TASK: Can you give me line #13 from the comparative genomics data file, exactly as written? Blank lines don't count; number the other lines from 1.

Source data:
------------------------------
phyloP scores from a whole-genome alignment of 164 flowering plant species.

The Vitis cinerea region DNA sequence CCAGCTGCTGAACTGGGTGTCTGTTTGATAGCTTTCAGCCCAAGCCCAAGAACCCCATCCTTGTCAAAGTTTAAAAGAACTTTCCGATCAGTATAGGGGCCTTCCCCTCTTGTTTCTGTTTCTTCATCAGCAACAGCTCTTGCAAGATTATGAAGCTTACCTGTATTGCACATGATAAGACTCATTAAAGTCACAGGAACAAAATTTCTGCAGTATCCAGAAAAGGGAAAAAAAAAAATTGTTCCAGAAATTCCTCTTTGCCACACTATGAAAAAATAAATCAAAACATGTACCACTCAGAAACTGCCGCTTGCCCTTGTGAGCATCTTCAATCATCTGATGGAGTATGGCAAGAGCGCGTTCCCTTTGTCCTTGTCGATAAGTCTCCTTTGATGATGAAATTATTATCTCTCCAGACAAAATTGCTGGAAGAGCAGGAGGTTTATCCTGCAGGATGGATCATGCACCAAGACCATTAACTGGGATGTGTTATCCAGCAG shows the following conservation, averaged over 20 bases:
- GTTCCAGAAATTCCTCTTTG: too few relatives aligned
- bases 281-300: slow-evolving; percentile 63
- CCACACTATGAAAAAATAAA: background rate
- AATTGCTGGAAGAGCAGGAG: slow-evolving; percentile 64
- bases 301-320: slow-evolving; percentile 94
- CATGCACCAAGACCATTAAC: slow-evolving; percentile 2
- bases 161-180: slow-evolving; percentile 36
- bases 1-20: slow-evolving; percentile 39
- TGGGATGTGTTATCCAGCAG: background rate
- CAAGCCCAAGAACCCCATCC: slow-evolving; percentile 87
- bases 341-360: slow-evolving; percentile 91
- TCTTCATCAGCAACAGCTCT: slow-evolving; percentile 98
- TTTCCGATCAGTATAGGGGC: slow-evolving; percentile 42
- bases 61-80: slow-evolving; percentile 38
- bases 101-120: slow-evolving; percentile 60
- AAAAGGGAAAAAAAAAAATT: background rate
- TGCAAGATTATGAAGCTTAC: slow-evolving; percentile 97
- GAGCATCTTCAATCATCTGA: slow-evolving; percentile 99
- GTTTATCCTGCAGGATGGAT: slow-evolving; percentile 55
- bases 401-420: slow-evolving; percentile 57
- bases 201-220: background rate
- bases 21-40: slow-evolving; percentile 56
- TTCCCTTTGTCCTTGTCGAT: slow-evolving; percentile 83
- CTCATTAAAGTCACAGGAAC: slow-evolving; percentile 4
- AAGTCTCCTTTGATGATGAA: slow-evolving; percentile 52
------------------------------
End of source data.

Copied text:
- bases 341-360: slow-evolving; percentile 91